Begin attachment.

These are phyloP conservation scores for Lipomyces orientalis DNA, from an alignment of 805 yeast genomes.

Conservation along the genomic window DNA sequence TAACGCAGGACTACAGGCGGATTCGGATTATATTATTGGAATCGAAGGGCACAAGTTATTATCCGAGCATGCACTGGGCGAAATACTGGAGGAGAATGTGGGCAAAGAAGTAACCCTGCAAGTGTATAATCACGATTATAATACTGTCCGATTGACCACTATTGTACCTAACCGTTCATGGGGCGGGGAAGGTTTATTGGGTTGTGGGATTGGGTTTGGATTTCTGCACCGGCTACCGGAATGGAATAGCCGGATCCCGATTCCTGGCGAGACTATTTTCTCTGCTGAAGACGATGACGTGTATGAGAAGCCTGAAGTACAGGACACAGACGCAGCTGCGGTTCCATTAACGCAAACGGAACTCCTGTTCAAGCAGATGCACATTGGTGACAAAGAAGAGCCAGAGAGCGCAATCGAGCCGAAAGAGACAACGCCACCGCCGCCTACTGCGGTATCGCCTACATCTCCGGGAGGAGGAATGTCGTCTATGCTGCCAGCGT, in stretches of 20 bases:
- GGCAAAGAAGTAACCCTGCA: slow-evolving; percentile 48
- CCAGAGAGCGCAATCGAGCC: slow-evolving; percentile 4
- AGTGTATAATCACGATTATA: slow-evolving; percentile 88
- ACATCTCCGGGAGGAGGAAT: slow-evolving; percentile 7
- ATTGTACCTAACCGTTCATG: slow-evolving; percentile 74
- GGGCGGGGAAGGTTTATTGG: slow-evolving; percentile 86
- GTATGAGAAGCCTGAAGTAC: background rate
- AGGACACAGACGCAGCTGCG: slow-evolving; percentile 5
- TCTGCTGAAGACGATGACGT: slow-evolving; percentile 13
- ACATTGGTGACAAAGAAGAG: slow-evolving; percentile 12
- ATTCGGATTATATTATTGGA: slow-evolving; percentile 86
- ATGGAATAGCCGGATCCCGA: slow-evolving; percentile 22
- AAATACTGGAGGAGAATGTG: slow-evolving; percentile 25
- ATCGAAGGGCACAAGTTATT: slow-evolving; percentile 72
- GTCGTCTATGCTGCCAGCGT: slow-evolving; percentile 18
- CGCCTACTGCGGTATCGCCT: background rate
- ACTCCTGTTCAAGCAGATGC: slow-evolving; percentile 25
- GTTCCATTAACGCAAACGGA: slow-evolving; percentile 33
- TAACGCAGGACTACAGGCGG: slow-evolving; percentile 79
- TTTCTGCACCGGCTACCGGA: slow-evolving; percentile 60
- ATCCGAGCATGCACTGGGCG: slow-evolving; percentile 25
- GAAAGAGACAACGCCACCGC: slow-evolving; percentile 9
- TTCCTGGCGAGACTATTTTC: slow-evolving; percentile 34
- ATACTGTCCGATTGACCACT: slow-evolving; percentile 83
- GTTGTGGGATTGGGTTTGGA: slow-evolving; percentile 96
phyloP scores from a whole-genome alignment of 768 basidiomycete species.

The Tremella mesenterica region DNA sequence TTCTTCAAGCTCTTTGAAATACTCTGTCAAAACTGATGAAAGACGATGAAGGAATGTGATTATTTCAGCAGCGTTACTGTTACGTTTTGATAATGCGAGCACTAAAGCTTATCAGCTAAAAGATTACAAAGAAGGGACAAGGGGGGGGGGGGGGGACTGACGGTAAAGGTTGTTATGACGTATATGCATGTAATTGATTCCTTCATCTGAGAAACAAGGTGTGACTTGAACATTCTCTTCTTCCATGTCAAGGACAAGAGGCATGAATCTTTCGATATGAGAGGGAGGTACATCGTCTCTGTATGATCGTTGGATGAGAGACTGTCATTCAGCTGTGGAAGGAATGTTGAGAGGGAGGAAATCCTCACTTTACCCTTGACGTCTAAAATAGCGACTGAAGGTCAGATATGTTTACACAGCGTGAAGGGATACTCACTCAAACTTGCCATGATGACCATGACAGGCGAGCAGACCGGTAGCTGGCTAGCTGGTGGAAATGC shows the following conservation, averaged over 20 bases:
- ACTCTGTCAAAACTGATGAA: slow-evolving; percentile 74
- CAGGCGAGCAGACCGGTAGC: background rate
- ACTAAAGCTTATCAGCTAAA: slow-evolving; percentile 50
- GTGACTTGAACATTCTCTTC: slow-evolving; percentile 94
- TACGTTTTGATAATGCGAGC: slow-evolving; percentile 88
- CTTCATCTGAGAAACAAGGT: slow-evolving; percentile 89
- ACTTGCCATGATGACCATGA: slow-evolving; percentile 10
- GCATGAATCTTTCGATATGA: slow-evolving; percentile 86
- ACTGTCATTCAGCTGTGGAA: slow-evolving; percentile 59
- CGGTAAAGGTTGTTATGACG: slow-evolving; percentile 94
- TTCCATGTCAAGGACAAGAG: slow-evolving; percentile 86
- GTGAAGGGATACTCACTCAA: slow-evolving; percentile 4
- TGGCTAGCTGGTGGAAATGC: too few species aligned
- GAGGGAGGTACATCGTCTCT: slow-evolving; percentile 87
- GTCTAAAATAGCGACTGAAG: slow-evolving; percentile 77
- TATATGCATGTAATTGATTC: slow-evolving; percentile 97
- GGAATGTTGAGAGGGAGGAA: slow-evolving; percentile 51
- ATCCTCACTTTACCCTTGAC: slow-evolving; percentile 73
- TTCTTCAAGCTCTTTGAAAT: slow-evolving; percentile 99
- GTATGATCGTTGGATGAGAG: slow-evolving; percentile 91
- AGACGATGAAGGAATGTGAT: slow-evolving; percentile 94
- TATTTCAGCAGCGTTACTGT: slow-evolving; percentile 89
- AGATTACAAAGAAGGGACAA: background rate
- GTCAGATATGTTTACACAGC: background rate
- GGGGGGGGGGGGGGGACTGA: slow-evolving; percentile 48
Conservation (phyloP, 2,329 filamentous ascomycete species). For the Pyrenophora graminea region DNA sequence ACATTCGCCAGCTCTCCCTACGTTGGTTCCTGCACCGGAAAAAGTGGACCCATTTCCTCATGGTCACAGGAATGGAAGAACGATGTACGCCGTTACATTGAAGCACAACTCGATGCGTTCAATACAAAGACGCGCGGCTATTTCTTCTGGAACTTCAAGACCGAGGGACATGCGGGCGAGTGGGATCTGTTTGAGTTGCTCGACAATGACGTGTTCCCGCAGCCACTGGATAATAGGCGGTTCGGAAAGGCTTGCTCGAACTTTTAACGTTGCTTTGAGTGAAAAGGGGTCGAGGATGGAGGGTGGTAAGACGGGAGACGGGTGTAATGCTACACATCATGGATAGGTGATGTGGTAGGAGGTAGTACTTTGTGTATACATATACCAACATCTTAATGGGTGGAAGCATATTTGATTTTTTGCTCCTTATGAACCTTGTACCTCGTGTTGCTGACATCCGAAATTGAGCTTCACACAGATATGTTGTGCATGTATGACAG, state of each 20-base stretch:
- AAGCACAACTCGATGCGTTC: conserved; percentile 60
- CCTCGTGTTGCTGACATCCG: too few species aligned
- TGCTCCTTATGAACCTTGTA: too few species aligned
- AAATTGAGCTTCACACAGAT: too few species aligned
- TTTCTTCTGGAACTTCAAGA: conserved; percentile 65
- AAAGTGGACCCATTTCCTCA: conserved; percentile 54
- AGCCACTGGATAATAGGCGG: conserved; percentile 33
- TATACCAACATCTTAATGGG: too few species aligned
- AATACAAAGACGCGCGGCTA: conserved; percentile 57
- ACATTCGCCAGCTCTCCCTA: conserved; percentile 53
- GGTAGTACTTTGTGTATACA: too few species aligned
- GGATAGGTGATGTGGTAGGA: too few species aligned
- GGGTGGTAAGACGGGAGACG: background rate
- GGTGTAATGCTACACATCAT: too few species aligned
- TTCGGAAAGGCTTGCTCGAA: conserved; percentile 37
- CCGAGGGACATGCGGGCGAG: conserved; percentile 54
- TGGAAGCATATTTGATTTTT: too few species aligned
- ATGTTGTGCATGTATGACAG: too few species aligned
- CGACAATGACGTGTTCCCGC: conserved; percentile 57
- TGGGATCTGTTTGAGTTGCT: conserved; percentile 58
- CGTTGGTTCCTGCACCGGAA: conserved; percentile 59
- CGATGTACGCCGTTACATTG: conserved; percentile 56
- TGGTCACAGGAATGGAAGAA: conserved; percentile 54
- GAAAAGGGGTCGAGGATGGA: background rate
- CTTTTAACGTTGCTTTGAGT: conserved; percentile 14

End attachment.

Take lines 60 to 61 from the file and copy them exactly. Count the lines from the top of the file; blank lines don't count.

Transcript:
- TTTCTTCTGGAACTTCAAGA: conserved; percentile 65
- AAAGTGGACCCATTTCCTCA: conserved; percentile 54